I did the right thing. But the thoughts were still there, and the guilt for thinking them was there, and my heart was still being squeezed, and although I could still breathe, I was definitely at a breaking point. I took a damn pill, watched my husband perform some sort of witchcraft to entrance our child, and cried.

Plane Ride from HellThe flight was cancelled.

So I’m still in Oklahoma. And I’m thinking about what happened.

Although I had a bad time, and although I’m still hurting, still being squeezed by my anxiety, I know I’m going to be okay. That’s sort of the beauty of a long history of depression and anxiety (ya know, as opposed to being new to it, not in relation to being without it, which would be SO MUCH BETTER). Once you’ve been through the shit and gotten better, you know that you can get better. You know that with the right combination of medication and coping mechanisms you can get through the hard shit and that you will get back to feeling good again.

So there’s that.

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4 thoughts on “The Anxiety Beast

  1. Abby, I’m so sorry that you struggle with this. My mother suffered from anorexia most of my adolescence for many reason (one of which was because my father was an alcoholic) but stress and anxiety loomed like a grey cloud in my home. I never suffered from anxiety but when Paloma was three she began to have tics and was later diagnosed with a tic disorder. This diagnoses felt like a brick on my chest for almost a year. Thinking of the suffering that would come to my little girl was overwhelming and more than I could handle. I used to just melt down every couple of days with the thoughts of how her life would be. As a parent to think that anything could cause pain to your child brings those feelings. We started doing Tai Chi together and prayed a lot. We talked, meditated, exercised and learned what things caused her to tic more than others. It was a long ten years for the both of us. Eventually as she grew older she learned to deal with stress and anxiety and you barely even see the physical or vocal tics ever. It was a long process but we never lost hope. I pray that you will never loose hope in those circumstances when things seem so very overwhelming. I pray for peace for you. Love you!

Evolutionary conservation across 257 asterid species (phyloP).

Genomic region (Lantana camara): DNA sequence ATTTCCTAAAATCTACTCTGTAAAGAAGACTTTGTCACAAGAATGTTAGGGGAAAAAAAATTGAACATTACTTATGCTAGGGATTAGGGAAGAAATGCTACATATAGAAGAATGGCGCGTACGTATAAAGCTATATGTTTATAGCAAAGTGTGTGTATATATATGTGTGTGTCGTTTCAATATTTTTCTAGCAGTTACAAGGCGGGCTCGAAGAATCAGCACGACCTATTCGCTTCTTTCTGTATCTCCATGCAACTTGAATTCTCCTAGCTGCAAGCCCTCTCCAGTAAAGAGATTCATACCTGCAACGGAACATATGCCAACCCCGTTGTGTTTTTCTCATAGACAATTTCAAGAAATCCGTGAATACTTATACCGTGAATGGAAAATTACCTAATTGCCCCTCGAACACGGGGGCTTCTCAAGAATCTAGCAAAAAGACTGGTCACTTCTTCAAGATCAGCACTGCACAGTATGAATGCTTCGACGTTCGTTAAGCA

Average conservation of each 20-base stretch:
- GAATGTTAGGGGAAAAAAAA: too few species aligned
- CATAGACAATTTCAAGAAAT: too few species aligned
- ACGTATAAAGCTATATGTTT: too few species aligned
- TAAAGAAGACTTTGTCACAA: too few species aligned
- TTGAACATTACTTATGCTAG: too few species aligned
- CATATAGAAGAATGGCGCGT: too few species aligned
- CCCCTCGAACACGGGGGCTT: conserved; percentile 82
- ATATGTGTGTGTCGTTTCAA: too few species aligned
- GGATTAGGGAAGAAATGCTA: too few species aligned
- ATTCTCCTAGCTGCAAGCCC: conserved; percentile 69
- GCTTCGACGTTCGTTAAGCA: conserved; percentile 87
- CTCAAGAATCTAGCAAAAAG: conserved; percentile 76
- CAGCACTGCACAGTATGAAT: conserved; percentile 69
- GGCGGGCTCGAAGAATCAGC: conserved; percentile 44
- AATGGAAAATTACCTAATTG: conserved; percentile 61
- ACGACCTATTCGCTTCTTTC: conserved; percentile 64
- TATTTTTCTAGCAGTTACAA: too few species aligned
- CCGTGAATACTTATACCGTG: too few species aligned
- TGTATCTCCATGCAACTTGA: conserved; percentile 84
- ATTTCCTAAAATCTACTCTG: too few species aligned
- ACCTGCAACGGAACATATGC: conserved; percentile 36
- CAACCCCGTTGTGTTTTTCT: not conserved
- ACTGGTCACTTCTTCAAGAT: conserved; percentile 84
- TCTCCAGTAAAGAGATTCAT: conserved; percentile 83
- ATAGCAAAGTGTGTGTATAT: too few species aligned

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  2. Thank you for sharing your thoughts. I appreciate your perspective and would like to hear more about your experiences and coping mechanisms. My daughter is struggling with her own depression and anxiety. We are at the beginning of her journey, and if you are willing to share, it may help her see that it can get better.
    All my best wishes for an uneventful leave for you and your family. Text me for a coffee date soon! I’m usually free!
    Missy

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    • I will definitely be glad to share my experiences with you. I may write more about it on this blog over time, but I can chat over a coffee date, too. I’m sure it can be a harrowing experience from the mother’s side (when I think about what my sister and I put my mother through…!)